Depending on who you are and where you come from, the term “lesbian music” likely conjures up one of two images.
The first, a peaceful roomful of queer women with acoustic guitars singing about love, collective empowerment and community.
For others, the idea of lesbian music might bring to mind the image of womyn/wimmin/women with mullet haircuts and plaid jackets singing outdated folk songs on their acoustic guitars, holding each other tight while crying and singing about wombs and waterfalls.
One thing is for certain: lesbian music has — since its initial heyday in the ’70s — gained its place in history as groundbreaking, magical and inspirational to many.
Today, queer women generally don’t have much more than a historically fuzzy perspective on that period, much less a sense of the depth and breadth of its significance. Yet many of the reasons that contemporary musicians are free to be out and proud are because of those lesbian foot soldiers of yesteryear.
Young queer musicians and music industry folks often deem landmark artists, ranging from Cris Williamson and Ferron (who broke ground in the ’70s) to the Indigo Girls and Melissa Etheridge in the acoustic revival of the ’90s, as “too out” or “too gay” — in spite of their accomplishments.
For many 20-something recording artists, the fight for freedom appears to be over, and as a result, the need to queer-identify in one’s lyrics or to the press seems to them to be a step back — a blinkered approach to their craft that doesn’t begin to describe who they are at their core.
Some see this inconsequentiality of orientation as an indication that equality has been achieved.
However, by not gathering our queer community together through music, and not identifying and singing about it, are we losing the unique and supportive lesbian music community that united and made the scene special?
Moreover, is the lack of queer lyrics and politics in music going to be detrimental to the next generation who can’t find songs and role models willing to talk about what it is like to be queer?
cris Williamson remembers a time when women’s music and community were virtually synonymous.
Williamson — a pioneer in that scene in the ’70s and still touring actively today — was considered to be at the epicentre with her CD The Changer and the Changed seen as one of the main soundtracks to that period of time.
En route to a gig in New Orleans, Williamson’s voice on the line softens as she remembers that era.
“Music was the centre of the circle, it was the hub around which everything revolved… bookstores, hotlines… at the centre of it were these concerts that they called ‘women’s music’ and it was a way to bring people together, a way to create a community where they had none.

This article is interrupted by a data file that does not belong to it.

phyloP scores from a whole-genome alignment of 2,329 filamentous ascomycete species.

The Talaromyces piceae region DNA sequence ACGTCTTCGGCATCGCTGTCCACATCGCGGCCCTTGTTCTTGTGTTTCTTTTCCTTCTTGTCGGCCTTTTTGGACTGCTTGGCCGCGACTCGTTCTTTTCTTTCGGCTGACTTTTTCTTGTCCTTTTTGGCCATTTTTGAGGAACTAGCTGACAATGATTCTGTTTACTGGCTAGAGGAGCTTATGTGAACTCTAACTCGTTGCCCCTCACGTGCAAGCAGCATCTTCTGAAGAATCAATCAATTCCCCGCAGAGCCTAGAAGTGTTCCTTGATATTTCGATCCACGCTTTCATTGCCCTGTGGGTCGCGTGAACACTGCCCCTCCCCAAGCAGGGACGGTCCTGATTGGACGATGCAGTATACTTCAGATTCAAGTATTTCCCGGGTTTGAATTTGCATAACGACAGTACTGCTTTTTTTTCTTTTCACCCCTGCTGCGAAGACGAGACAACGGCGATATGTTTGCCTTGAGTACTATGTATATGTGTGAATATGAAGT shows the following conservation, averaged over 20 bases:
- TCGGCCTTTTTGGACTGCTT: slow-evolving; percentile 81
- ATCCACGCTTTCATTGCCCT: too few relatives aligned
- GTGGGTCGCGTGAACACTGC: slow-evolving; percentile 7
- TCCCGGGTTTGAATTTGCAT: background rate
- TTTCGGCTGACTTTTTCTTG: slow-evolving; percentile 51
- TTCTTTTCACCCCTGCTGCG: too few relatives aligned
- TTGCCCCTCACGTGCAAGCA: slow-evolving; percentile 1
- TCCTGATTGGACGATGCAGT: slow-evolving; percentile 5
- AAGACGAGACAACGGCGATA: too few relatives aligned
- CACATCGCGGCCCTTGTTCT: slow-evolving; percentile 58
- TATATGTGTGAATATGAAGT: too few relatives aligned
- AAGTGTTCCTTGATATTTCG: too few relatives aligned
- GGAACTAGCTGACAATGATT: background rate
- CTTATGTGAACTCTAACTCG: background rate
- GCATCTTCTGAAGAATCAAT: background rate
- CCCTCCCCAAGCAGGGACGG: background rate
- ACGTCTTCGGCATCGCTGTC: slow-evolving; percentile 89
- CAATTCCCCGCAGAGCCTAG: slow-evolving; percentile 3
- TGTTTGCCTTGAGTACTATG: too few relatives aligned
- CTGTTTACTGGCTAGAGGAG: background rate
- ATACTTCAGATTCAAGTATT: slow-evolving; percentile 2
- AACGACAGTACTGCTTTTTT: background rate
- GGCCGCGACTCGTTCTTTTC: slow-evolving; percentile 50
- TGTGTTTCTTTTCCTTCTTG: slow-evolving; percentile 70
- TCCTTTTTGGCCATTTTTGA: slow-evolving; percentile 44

“Everybody had been marginalized and horrified, but when we gathered together, it was the closest we could get to church. Nobody had any money but whatever there was we shared. Now, we look back and say, ‘Wow, what a thing that was!'”
Pat Hogan, concert producer and founder of Sounds & Furies Productions, also recalls those days as being filled with power and possibility.
“It was about giving voice to and about women, specifically lesbians. There was nothing like it before. Olivia Records was one of the first — if not the first — record company that was owned, operated and run by women — music that mainstream record companies wouldn’t even touch,” Hogan recollects. “It was amazing and radical. The community then was so strong!
“In a way, I think there is a longing for that. When we listen to younger women talk, it is too bad they don’t have the herstory, because they’ve missed out on what brought them to where they are today,” Hogan laments. “It is because of lesbians who were out there as pioneers that a lot of women have the opportunities that they do, whether or not they know it.”
Local singer/songwriter Kate Reid definitely echoes this sentiment and admits she’s deeply concerned that her fellow queer musicians are being apolitical. She worries about the effect on future generations.
“The thing that I see not happening right now is political stuff in the music women are making. People are saying, ‘We don’t need that, we’ve got our equal rights’ — which is bullshit. I think that there is a false belief that queer women have it made, that it is not necessary anymore, the fight is done,” Reid contends.
“I go to shows as much as I can and I wonder, ‘Where’s the beef? Where’s the substance of lyrics? Where’s the anger, the feeling, the fire?'”
“Women still aren’t safe in the world, so when the young people coming up say they’re tired of it, they are tired of the issues that still are with us, of rape and misogyny and homophobia — those things haven’t changed so much as they’ve been softened, in that the language is less present in the culture,” Williamson suggests.